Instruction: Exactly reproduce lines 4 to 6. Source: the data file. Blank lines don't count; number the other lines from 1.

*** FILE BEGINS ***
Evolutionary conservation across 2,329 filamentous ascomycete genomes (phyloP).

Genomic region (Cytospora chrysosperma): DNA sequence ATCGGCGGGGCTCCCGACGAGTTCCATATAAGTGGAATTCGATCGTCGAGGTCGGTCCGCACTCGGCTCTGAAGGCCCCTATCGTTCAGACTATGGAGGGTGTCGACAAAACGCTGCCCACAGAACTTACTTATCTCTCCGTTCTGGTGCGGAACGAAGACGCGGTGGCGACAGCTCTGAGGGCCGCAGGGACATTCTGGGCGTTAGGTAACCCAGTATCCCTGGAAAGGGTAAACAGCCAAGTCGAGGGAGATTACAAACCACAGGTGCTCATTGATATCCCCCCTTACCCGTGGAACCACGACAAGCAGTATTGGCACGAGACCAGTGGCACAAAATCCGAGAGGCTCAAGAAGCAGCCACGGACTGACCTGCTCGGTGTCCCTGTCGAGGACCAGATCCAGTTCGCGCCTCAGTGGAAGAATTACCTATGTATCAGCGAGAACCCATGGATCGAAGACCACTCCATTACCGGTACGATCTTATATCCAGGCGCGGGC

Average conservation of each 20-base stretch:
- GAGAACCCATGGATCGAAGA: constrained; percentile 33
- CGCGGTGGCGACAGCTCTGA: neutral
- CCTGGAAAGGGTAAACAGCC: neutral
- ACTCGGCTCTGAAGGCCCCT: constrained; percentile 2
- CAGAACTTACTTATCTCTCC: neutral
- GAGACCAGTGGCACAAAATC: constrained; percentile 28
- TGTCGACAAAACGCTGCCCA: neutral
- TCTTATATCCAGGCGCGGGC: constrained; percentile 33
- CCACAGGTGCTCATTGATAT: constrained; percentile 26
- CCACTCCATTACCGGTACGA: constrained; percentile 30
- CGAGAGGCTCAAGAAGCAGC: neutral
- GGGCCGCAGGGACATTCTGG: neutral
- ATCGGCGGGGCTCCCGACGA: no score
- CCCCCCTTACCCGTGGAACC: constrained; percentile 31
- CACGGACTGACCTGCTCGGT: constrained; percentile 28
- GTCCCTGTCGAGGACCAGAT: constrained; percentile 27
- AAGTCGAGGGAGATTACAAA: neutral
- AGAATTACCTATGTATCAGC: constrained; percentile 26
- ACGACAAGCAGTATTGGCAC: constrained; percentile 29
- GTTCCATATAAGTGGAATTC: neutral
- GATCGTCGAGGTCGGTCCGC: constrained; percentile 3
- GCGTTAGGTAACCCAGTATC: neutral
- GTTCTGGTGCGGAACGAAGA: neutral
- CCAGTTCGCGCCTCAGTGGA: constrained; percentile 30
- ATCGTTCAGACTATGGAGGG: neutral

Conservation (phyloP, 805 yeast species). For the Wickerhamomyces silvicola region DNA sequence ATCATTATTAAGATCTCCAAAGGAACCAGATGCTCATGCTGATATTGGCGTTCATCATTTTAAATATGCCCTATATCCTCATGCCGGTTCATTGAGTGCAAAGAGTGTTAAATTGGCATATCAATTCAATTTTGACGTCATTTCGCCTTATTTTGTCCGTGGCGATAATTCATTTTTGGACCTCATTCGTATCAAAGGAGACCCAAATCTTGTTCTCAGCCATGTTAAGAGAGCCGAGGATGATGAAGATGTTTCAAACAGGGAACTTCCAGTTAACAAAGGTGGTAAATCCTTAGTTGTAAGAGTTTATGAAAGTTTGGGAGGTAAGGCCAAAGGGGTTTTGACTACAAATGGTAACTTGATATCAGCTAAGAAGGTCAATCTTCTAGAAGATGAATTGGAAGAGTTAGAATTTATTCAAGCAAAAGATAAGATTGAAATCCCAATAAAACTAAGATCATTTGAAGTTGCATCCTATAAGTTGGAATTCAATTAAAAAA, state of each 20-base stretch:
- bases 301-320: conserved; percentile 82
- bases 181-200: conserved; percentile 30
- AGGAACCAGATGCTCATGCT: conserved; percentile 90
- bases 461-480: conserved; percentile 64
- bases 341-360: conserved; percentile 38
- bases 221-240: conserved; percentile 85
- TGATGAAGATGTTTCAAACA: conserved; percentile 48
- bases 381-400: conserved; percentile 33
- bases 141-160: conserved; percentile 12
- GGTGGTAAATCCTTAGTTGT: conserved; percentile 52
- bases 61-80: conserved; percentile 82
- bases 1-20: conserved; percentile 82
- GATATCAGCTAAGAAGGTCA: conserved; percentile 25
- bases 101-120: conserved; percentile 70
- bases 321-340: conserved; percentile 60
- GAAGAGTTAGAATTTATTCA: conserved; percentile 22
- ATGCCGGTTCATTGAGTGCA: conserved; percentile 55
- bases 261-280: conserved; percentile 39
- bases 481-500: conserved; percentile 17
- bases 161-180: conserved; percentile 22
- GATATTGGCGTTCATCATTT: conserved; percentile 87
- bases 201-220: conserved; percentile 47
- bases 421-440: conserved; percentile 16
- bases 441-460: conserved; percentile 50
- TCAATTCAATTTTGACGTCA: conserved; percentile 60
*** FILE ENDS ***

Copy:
- GAGAACCCATGGATCGAAGA: constrained; percentile 33
- CGCGGTGGCGACAGCTCTGA: neutral
- CCTGGAAAGGGTAAACAGCC: neutral